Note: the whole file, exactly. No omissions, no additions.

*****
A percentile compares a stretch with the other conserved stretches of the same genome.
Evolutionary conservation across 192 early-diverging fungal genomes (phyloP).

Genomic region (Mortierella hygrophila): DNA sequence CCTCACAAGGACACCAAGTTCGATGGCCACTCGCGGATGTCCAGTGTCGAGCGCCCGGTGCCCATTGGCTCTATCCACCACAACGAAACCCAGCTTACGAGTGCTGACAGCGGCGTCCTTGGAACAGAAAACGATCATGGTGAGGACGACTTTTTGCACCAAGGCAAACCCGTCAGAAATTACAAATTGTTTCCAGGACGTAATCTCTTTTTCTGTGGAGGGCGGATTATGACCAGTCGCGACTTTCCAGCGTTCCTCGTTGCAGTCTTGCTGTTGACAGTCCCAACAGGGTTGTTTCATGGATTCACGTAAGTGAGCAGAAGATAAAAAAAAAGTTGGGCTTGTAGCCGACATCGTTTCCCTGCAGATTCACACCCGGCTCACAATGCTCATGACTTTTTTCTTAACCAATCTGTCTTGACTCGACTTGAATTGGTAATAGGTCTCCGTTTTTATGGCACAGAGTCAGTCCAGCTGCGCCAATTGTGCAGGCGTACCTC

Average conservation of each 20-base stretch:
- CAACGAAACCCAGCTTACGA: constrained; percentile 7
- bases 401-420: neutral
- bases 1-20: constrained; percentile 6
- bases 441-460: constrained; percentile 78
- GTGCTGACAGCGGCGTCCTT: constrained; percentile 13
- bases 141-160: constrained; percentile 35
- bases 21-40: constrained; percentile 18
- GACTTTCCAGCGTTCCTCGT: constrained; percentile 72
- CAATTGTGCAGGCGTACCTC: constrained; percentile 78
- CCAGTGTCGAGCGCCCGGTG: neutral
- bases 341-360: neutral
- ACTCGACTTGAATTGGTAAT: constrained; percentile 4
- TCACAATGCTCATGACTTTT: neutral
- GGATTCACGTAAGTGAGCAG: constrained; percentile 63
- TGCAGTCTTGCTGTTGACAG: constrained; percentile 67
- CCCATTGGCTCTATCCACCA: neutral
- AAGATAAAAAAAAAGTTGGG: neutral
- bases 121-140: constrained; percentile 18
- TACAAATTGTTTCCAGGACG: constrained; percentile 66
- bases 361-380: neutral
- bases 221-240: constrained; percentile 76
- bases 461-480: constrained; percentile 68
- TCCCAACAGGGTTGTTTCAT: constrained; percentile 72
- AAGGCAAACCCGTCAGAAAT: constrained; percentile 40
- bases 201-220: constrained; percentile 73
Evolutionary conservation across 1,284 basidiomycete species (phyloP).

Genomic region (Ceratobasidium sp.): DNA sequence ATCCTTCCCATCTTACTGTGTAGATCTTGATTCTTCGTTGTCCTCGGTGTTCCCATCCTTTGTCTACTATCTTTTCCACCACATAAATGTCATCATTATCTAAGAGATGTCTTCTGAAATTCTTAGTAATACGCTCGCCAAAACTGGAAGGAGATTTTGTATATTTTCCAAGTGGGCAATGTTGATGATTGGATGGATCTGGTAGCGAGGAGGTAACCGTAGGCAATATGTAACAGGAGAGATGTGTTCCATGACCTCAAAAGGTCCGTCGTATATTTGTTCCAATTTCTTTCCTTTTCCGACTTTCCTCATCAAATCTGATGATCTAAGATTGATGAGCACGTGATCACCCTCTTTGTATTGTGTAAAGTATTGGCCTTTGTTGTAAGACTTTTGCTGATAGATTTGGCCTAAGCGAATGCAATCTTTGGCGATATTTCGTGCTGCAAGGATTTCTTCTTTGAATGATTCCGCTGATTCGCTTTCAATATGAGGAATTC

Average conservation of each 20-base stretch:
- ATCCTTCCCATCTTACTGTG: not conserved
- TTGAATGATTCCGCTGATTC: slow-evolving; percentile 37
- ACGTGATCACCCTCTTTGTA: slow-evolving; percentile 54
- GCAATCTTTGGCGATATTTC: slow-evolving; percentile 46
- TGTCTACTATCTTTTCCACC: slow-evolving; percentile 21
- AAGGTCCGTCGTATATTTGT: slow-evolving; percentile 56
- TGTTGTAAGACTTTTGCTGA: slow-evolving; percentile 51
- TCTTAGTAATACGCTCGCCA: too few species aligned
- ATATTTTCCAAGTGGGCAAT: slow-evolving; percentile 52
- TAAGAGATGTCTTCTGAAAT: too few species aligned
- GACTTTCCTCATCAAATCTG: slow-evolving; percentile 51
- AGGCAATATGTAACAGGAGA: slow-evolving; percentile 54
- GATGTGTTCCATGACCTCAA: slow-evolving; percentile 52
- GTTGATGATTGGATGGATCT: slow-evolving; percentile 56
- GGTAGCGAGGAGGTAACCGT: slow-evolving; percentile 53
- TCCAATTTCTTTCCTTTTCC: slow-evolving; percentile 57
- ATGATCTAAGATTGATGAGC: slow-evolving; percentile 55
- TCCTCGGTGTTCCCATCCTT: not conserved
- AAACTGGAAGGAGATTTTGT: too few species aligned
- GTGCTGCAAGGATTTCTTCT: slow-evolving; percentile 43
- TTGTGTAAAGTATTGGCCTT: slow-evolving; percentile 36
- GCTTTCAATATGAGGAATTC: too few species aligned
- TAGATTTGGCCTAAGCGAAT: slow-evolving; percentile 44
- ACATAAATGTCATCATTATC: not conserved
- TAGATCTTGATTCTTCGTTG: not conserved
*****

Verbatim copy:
A percentile compares a stretch with the other conserved stretches of the same genome.
Evolutionary conservation across 192 early-diverging fungal genomes (phyloP).

Genomic region (Mortierella hygrophila): DNA sequence CCTCACAAGGACACCAAGTTCGATGGCCACTCGCGGATGTCCAGTGTCGAGCGCCCGGTGCCCATTGGCTCTATCCACCACAACGAAACCCAGCTTACGAGTGCTGACAGCGGCGTCCTTGGAACAGAAAACGATCATGGTGAGGACGACTTTTTGCACCAAGGCAAACCCGTCAGAAATTACAAATTGTTTCCAGGACGTAATCTCTTTTTCTGTGGAGGGCGGATTATGACCAGTCGCGACTTTCCAGCGTTCCTCGTTGCAGTCTTGCTGTTGACAGTCCCAACAGGGTTGTTTCATGGATTCACGTAAGTGAGCAGAAGATAAAAAAAAAGTTGGGCTTGTAGCCGACATCGTTTCCCTGCAGATTCACACCCGGCTCACAATGCTCATGACTTTTTTCTTAACCAATCTGTCTTGACTCGACTTGAATTGGTAATAGGTCTCCGTTTTTATGGCACAGAGTCAGTCCAGCTGCGCCAATTGTGCAGGCGTACCTC

Average conservation of each 20-base stretch:
- CAACGAAACCCAGCTTACGA: constrained; percentile 7
- bases 401-420: neutral
- bases 1-20: constrained; percentile 6
- bases 441-460: constrained; percentile 78
- GTGCTGACAGCGGCGTCCTT: constrained; percentile 13
- bases 141-160: constrained; percentile 35
- bases 21-40: constrained; percentile 18
- GACTTTCCAGCGTTCCTCGT: constrained; percentile 72
- CAATTGTGCAGGCGTACCTC: constrained; percentile 78
- CCAGTGTCGAGCGCCCGGTG: neutral
- bases 341-360: neutral
- ACTCGACTTGAATTGGTAAT: constrained; percentile 4
- TCACAATGCTCATGACTTTT: neutral
- GGATTCACGTAAGTGAGCAG: constrained; percentile 63
- TGCAGTCTTGCTGTTGACAG: constrained; percentile 67
- CCCATTGGCTCTATCCACCA: neutral
- AAGATAAAAAAAAAGTTGGG: neutral
- bases 121-140: constrained; percentile 18
- TACAAATTGTTTCCAGGACG: constrained; percentile 66
- bases 361-380: neutral
- bases 221-240: constrained; percentile 76
- bases 461-480: constrained; percentile 68
- TCCCAACAGGGTTGTTTCAT: constrained; percentile 72
- AAGGCAAACCCGTCAGAAAT: constrained; percentile 40
- bases 201-220: constrained; percentile 73
Evolutionary conservation across 1,284 basidiomycete species (phyloP).

Genomic region (Ceratobasidium sp.): DNA sequence ATCCTTCCCATCTTACTGTGTAGATCTTGATTCTTCGTTGTCCTCGGTGTTCCCATCCTTTGTCTACTATCTTTTCCACCACATAAATGTCATCATTATCTAAGAGATGTCTTCTGAAATTCTTAGTAATACGCTCGCCAAAACTGGAAGGAGATTTTGTATATTTTCCAAGTGGGCAATGTTGATGATTGGATGGATCTGGTAGCGAGGAGGTAACCGTAGGCAATATGTAACAGGAGAGATGTGTTCCATGACCTCAAAAGGTCCGTCGTATATTTGTTCCAATTTCTTTCCTTTTCCGACTTTCCTCATCAAATCTGATGATCTAAGATTGATGAGCACGTGATCACCCTCTTTGTATTGTGTAAAGTATTGGCCTTTGTTGTAAGACTTTTGCTGATAGATTTGGCCTAAGCGAATGCAATCTTTGGCGATATTTCGTGCTGCAAGGATTTCTTCTTTGAATGATTCCGCTGATTCGCTTTCAATATGAGGAATTC

Average conservation of each 20-base stretch:
- ATCCTTCCCATCTTACTGTG: not conserved
- TTGAATGATTCCGCTGATTC: slow-evolving; percentile 37
- ACGTGATCACCCTCTTTGTA: slow-evolving; percentile 54
- GCAATCTTTGGCGATATTTC: slow-evolving; percentile 46
- TGTCTACTATCTTTTCCACC: slow-evolving; percentile 21
- AAGGTCCGTCGTATATTTGT: slow-evolving; percentile 56
- TGTTGTAAGACTTTTGCTGA: slow-evolving; percentile 51
- TCTTAGTAATACGCTCGCCA: too few species aligned
- ATATTTTCCAAGTGGGCAAT: slow-evolving; percentile 52
- TAAGAGATGTCTTCTGAAAT: too few species aligned
- GACTTTCCTCATCAAATCTG: slow-evolving; percentile 51
- AGGCAATATGTAACAGGAGA: slow-evolving; percentile 54
- GATGTGTTCCATGACCTCAA: slow-evolving; percentile 52
- GTTGATGATTGGATGGATCT: slow-evolving; percentile 56
- GGTAGCGAGGAGGTAACCGT: slow-evolving; percentile 53
- TCCAATTTCTTTCCTTTTCC: slow-evolving; percentile 57
- ATGATCTAAGATTGATGAGC: slow-evolving; percentile 55
- TCCTCGGTGTTCCCATCCTT: not conserved
- AAACTGGAAGGAGATTTTGT: too few species aligned
- GTGCTGCAAGGATTTCTTCT: slow-evolving; percentile 43
- TTGTGTAAAGTATTGGCCTT: slow-evolving; percentile 36
- GCTTTCAATATGAGGAATTC: too few species aligned
- TAGATTTGGCCTAAGCGAAT: slow-evolving; percentile 44
- ACATAAATGTCATCATTATC: not conserved
- TAGATCTTGATTCTTCGTTG: not conserved